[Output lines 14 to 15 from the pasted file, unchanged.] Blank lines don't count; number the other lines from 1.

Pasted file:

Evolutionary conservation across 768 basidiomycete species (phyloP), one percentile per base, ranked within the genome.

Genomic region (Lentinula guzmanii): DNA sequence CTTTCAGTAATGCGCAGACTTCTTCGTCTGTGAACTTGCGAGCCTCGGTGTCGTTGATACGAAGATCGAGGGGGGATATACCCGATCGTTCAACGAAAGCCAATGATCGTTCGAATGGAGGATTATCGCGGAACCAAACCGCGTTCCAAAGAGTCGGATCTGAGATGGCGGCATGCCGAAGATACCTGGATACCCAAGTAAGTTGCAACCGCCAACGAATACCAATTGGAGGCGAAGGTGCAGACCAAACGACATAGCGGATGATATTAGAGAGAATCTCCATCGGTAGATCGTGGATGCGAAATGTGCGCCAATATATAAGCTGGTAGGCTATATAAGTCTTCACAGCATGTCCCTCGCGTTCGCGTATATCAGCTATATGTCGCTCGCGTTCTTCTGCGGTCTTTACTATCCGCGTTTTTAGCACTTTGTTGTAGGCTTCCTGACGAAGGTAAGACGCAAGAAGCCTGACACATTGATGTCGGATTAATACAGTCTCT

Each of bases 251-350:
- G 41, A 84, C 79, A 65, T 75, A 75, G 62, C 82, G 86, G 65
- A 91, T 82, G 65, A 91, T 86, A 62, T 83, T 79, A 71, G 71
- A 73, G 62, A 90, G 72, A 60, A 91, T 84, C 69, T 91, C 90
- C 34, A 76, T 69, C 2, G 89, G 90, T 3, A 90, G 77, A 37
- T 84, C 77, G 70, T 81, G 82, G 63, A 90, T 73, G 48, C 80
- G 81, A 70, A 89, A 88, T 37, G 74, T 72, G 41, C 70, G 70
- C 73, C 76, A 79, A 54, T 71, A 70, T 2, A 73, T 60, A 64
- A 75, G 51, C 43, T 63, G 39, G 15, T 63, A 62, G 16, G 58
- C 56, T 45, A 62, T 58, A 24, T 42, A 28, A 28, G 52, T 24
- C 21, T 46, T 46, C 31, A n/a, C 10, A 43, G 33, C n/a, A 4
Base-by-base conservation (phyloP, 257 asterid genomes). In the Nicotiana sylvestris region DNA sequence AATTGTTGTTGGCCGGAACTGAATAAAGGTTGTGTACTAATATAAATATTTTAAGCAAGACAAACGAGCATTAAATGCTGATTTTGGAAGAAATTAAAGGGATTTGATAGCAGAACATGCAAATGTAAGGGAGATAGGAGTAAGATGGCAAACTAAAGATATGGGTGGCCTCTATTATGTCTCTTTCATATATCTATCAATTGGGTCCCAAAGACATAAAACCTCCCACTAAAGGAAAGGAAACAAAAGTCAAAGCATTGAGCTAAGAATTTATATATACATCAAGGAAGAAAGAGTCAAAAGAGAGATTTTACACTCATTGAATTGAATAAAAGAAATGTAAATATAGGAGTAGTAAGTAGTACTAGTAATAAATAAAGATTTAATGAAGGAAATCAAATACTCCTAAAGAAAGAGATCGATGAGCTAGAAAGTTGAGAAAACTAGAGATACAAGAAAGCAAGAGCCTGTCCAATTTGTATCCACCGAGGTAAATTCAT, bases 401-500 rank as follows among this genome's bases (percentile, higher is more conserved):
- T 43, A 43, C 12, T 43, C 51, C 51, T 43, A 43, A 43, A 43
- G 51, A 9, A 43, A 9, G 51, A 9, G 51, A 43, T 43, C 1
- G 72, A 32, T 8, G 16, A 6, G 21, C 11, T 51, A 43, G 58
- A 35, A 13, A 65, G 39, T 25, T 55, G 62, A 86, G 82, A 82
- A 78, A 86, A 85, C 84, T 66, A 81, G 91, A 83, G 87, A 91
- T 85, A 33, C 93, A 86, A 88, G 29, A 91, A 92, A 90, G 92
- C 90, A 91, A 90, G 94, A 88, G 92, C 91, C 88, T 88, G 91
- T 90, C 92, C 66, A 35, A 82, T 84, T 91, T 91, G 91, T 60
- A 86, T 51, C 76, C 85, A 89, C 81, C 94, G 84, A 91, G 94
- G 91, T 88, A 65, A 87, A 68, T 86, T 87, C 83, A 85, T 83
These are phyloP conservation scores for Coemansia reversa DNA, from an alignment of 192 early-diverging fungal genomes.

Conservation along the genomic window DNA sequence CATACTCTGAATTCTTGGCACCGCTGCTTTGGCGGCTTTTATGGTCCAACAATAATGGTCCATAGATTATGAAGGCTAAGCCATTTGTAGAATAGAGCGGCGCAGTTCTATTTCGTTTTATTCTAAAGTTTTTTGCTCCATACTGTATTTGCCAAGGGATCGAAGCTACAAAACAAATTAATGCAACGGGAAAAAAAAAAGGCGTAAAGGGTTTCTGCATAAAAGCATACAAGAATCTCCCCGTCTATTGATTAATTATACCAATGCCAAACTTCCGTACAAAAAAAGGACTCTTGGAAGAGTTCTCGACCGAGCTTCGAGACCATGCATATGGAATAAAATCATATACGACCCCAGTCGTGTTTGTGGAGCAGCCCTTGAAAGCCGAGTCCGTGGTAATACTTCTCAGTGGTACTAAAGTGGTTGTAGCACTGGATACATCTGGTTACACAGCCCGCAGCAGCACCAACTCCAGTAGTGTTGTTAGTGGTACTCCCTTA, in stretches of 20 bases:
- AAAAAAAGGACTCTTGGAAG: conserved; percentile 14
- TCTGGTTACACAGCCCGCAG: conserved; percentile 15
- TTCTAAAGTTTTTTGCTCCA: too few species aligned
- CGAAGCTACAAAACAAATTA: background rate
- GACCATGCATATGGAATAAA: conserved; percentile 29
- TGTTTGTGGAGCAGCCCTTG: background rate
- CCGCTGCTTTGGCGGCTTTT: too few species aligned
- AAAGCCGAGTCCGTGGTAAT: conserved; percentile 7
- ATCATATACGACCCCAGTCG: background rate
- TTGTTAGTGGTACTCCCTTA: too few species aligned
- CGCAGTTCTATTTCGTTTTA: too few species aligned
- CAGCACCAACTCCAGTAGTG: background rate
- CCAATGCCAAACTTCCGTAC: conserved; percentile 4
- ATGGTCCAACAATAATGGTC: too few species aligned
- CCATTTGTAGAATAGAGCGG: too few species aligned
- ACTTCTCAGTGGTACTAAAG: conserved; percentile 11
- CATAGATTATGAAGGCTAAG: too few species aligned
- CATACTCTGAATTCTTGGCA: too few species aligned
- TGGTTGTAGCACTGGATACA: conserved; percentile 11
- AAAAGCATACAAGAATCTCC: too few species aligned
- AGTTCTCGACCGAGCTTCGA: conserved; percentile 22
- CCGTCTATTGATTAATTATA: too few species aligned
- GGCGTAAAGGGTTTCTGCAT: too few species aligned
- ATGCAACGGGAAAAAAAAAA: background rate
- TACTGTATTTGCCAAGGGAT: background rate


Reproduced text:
Base-by-base conservation (phyloP, 257 asterid genomes). In the Nicotiana sylvestris region DNA sequence AATTGTTGTTGGCCGGAACTGAATAAAGGTTGTGTACTAATATAAATATTTTAAGCAAGACAAACGAGCATTAAATGCTGATTTTGGAAGAAATTAAAGGGATTTGATAGCAGAACATGCAAATGTAAGGGAGATAGGAGTAAGATGGCAAACTAAAGATATGGGTGGCCTCTATTATGTCTCTTTCATATATCTATCAATTGGGTCCCAAAGACATAAAACCTCCCACTAAAGGAAAGGAAACAAAAGTCAAAGCATTGAGCTAAGAATTTATATATACATCAAGGAAGAAAGAGTCAAAAGAGAGATTTTACACTCATTGAATTGAATAAAAGAAATGTAAATATAGGAGTAGTAAGTAGTACTAGTAATAAATAAAGATTTAATGAAGGAAATCAAATACTCCTAAAGAAAGAGATCGATGAGCTAGAAAGTTGAGAAAACTAGAGATACAAGAAAGCAAGAGCCTGTCCAATTTGTATCCACCGAGGTAAATTCAT, bases 401-500 rank as follows among this genome's bases (percentile, higher is more conserved):
- T 43, A 43, C 12, T 43, C 51, C 51, T 43, A 43, A 43, A 43